W3368 TO REV. THOMAS BAKER from John Puckridge
Jan 31 1880
To: Rev. Thomas Baker, Hamilton, Ontario
From: Brantford W.T. Line, [Ontario]
My Dear Sir.
As I am well aware from many tokens of good-will, and the number of letters you have written to us, that you still exercise a warm interest in our welfare I make bold to ask from you an especial favor. It is to obtain positive advice, which from the peculiar circumstances in which I am placed I hesitate to seek in the usual way. I feel it a duty which I owe to others, and in this instance to my brother more particularly, as he is I think chiely concerned, and of course anxious anxious [sic] to know his true position relative to the sum of $2000.00 willed to him by my late step-father. The question is this--Does the fact of a person who is appointed an Executor (not alone, being at that time personally indebted to the Testator [)], have the effect of canceling the debt, or leave him at liberty to ignore the same should circumstances favor that plan. I regret to state that our old friend and early companion of my poor late Brotherinlaw [sic] is very much, or I should say exactly in the position described relative to the Estate of my late very unfortunate stepfather, who had in the face of many grave faults some redeeming qualities but for which, he would have been miserable enough.
He has left a very short Will bequeathing to me, and to my children after me the 75 acres of Land which we have called our home for 5 years, and to my only surviving Brother the sum of $2000, the residue (if any) to my mother during her life &c. No other relative partakes though he has several I believe. "But here arises the difficulty, the note to which I alluded in my last letter is the only document besides the Law to which I would attach any value." I have endeavoured zealously to look after these matters without at the same time doing serious injury to the standing of our former companion & friend, which Kind regard I begin to fear is not well appreciated. I had one other reason besides friendship & that was prudence in this matter for I have no doubt you will be aware that I allude to Mr. H. Hart and I have this idea that he has lost a good deal of money in one way or another, & being a poor Farmer myself & him a professional I did not look for fair fighting should that unfortunately occur, I trust you will excuse the liberty I take, particularly as I ask yr. [sic] confidence, should you deem it requisite would you refer the question to a legal personage as I think for the time present my brother's prospects are of but little value. I omitted to say that any expense incurred I shall gratefully repay a the earliest opportunity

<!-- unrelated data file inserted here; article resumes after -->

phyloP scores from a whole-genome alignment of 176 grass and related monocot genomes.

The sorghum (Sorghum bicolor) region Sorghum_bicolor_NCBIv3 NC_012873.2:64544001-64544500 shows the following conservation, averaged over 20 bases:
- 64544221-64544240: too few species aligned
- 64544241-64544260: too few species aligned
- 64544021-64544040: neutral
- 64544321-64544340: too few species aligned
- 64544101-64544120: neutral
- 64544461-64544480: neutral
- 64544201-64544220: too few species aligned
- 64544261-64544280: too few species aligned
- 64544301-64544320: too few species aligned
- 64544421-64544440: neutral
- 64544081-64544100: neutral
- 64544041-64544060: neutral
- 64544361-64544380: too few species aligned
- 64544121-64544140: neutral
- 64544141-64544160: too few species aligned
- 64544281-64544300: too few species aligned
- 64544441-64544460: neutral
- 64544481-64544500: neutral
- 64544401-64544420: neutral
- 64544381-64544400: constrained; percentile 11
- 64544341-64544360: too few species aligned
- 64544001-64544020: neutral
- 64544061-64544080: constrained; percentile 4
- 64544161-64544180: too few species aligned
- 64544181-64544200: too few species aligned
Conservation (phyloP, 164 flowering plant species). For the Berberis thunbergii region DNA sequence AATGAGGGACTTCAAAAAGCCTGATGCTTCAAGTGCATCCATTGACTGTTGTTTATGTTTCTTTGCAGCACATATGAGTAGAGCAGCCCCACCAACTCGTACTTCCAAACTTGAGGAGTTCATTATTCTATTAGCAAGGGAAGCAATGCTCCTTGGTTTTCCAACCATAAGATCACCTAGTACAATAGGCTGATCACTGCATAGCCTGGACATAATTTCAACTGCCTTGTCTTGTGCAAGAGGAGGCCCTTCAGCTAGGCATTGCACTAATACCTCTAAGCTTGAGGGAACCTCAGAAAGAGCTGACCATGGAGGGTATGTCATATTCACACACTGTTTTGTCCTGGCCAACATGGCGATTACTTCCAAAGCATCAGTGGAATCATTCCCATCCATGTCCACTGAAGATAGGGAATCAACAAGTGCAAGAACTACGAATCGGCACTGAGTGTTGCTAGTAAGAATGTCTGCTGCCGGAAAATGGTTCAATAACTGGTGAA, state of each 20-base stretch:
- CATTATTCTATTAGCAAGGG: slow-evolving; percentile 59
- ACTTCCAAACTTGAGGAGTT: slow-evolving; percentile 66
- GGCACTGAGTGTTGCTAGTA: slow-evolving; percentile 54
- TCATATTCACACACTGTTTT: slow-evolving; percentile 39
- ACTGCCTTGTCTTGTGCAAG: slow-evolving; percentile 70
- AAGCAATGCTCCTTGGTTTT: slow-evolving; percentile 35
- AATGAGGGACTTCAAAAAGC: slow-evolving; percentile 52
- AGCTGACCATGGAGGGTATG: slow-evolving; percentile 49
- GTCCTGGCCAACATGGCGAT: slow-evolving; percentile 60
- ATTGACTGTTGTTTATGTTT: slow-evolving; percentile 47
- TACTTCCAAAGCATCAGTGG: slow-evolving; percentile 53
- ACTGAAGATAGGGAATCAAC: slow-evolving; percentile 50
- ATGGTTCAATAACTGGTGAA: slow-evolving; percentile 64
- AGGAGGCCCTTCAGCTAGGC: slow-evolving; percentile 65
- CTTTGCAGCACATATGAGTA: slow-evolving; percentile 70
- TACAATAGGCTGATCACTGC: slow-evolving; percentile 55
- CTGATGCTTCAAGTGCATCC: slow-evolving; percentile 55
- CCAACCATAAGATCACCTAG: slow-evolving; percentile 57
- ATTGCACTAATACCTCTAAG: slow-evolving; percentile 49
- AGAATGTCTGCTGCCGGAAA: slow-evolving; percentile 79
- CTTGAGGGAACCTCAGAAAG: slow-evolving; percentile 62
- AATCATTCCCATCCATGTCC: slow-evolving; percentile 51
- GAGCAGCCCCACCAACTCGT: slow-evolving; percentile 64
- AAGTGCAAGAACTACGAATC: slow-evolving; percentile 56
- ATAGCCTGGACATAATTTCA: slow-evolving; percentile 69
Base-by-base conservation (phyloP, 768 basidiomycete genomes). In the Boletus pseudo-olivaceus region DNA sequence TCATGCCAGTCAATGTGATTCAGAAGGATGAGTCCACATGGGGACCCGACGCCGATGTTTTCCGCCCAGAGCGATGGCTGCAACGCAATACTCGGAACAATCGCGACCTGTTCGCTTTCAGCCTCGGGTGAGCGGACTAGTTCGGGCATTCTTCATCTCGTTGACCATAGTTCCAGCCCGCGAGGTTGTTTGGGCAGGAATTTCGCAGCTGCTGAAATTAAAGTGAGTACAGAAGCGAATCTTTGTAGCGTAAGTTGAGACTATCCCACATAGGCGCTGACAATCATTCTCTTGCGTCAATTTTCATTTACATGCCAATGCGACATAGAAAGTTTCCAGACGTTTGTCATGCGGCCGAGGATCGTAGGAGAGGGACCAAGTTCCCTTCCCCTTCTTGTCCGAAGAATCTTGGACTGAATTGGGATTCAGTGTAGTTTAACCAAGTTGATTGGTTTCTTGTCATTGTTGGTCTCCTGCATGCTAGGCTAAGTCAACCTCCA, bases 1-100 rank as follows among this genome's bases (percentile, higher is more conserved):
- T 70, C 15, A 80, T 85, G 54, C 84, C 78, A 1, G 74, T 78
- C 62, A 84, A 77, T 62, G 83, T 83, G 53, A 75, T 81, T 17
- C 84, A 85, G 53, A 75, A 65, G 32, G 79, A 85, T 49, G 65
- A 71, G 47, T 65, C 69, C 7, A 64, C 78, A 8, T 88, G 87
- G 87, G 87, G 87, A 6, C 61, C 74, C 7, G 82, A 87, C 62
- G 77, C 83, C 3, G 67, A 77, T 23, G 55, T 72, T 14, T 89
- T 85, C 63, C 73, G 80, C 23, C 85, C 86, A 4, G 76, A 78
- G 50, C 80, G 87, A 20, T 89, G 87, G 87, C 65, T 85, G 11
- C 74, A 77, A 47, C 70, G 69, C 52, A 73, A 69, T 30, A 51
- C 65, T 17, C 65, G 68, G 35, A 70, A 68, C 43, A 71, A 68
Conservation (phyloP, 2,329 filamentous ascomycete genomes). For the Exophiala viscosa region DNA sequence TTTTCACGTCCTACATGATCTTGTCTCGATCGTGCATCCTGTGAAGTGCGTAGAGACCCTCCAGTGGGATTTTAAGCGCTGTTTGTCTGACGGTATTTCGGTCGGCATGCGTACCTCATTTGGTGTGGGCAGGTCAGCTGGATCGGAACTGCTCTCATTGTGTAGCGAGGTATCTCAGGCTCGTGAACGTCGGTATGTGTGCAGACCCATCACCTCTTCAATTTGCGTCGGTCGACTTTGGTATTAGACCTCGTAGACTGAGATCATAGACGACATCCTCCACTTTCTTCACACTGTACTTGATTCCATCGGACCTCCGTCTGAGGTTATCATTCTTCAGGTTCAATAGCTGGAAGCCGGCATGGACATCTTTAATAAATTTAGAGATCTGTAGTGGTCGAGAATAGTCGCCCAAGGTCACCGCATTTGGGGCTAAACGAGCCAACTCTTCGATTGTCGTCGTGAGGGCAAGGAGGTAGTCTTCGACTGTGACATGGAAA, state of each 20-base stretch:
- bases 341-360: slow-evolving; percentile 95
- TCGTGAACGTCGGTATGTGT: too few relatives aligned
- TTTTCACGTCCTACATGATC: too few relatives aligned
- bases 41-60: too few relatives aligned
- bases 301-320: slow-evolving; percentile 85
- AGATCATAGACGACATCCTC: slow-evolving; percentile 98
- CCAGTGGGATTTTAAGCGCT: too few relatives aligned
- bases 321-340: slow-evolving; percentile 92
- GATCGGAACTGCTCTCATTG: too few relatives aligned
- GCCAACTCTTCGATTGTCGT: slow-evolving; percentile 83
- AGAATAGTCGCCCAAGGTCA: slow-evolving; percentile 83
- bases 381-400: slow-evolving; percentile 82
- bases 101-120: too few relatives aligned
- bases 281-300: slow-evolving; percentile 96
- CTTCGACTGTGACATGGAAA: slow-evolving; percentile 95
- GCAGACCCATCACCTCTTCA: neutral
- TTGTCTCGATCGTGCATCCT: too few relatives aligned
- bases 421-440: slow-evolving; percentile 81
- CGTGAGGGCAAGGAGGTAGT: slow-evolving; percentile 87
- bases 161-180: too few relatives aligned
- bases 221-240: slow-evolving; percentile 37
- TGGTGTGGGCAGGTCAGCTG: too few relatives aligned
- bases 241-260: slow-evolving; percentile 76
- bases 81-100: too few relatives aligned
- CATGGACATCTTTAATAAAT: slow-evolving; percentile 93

to No. 2
having the Land only left to us, and that being well guarded against any incumbrances [sic] in the future during my time you will perceive that at present I am not very much more wealthy than formerly, yet I sincerely trust this may be the turning point in my destiny relative to debts.
I hope that Mrs. Baker's health is ere' this very much better1 and that you also can yet enjoy a good share.
Am thankful to say my wife is slightly better but the heart still very weak & which probably must continue (to take the most cheering view of the case) but altogether we are now getting on very comfortably especially as regards the younger members of our household. Willie goes with his cousin very cheerfully to the distant school only 1 1/2 miles where there is a male teacher tolerably competent I think. As I have been very closely engaged lately with our usual cares and a good deal of writing &c. to my friends in England I cannot say very correctly the extent of progress the boys are making though I know its a great improvem't on our nearer school. My niece is certainly much improved in all matters & respects excepting the misfortune of her speech2 Maud & my brother at home say that my Mother is quite well considering her late hearty trials. When it shall please God to call her away then I understand the Law & money that has been a source of shocking troubles will be divided, with our united
[Written sideways across W3373:] Kindest wishes for the health of yourself & Mrs. Baker & your younger members of family.
PS. It seems a question whether Mr. Fussell was worth in his own right $13 thousand dollars or nearly 6000.$'s [sic].
[Written sideways across W3372:] "I beg to thank you for your last letter giving me both advice & consolation therein & which I found was to the point.["]
1 Mary-Jane (MacIlwaine) Baker was Rev. Thomas Baker's second wife and the mother of Mary Baker McQuesten. She was in poor health as she suffered from diabetes which, at this time, doctors could not adequately treat.
2 John Puckridge was taking care of his nephew Willie and Willie's sister Charlotte (or Lottie) after Rev. Baker had removed them and their siblings from the care of their stepmother Maria (Mudge) Baker. It was Lottie who had difficulties with her speech as she was born with a cleft palate. Around 1881, doctors operated on her throat to close her open palate, but the surgery did not take and her condition was the subject of letters for almost another two years.